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Help from depressed people. Is this the medication or is it all real?(11 Posts)
My lovely partner has gone through a bout of very severe depression and started treatment in January.
He is on Citalopram 20mg.
About two weeks after taking it he showed a lot of changes. The depression became more manageable because he stopped being so tearful and he was more able to concentrate at work but it seems to have also taken away all his good emotions.
He said he felt numb inside for a few weeks, said he wasn't sure if he loved me anymore, said he felt dead inside.
Then he went to one counselling session (only his 4th one since the illness started) and came home very angry and distant and said very matter of factly that he was sure he didn't love me and he was leaving. He left the next day and that was a month ago.
I begged him to explain to me, he said "nothing will ever change". I was unaware anything needed to change! He begged him to come to 2 -3 counselling sessions with me in the hope of some explanation and refused. I cried and clung on to him and he was like a block of ice and said he didn't feel any response to my emotions.
He is now wanting to meet on Tuesday to separate finances and "get it over with".
I have no idea what to do or think.
I am not sure if it is the Citalopram or if he really stopped loving me. He won't explain. He very clearly says he feel no emotions at all, neither happy ones nor sad ones yet he fails to see the lack of logic in ending our 3 year relationship whilst in a state where he dos not know his own feelings.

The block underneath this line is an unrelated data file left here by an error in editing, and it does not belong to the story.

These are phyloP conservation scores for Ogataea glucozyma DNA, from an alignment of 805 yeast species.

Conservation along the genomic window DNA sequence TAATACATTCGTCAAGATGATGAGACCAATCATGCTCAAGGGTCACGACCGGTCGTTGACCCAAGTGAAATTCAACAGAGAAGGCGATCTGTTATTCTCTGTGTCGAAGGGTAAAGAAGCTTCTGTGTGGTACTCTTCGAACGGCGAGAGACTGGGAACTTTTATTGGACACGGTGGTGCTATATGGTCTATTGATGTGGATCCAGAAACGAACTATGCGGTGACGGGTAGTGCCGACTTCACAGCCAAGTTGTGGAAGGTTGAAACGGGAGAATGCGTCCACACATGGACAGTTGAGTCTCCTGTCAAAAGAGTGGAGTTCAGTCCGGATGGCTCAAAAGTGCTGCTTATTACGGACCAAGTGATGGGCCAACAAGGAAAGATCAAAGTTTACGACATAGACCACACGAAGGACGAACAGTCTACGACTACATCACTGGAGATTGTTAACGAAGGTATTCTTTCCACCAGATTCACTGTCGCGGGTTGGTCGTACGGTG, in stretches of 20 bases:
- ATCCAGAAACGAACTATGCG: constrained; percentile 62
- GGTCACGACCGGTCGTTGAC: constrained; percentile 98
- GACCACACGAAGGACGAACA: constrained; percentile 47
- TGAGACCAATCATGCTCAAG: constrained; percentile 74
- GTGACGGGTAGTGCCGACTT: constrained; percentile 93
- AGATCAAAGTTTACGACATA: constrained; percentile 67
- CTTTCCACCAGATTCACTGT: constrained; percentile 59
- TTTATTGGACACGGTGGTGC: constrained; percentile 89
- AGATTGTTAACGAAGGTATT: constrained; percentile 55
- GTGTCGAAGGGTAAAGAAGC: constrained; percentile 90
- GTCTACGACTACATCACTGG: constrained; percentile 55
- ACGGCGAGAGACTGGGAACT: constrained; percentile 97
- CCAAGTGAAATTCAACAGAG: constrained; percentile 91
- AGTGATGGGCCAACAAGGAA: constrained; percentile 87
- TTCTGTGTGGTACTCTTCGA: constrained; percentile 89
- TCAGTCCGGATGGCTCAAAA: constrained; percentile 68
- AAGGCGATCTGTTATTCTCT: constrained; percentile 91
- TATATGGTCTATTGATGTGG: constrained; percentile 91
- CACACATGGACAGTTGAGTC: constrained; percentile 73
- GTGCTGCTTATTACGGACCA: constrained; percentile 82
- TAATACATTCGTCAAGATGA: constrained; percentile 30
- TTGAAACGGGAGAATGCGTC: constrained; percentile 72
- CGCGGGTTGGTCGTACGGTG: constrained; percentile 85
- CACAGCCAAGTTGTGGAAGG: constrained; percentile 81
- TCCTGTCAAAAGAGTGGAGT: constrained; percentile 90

Can a person really not have any feelings?
I'm so sorry you're going through this. It is hard to be a partner of someone suffering.
To answer your question, yes. Antidepressants numbed me. I didn't cry at the funeral of my beloved uncle, I didn't want to cry. I felt nothing, really. Never super excited about things like I used to be, never in the depths of sadness like I had been.
My marriage took a massive beating during my illness and I wasn't sure if I loved my DH any more. I didn't feel anything for him.
Thanks for telling me that. I hope that's what is going on here. Am I best to let him have space?
I guess it is good for him to have space. Are you concerned for his health? Will be be on the medication long term, do you think?
I'm very concerned, of course. I think the last thing he needs is to be alone, to have no one to assist him or support him and he really is not close to anyone except for me. He has friends but I believe they only speak very peripherally about his depression because he finds it weak and embarrassing.
This numb and emotionless state feels "normal" to him and he thinks it's fine.I don't think the GP grasps the gravity of how depressed he is because he has said he can come off them in a month or two.
He describes to me what sounds like the most severe depression a person can experience where he doesn't feel any sort of happinesses or enjoyment from anything, where he can;t get up in the morning, where he can't stand being around people socially, where he has lost all interest in the future and says he hates himself.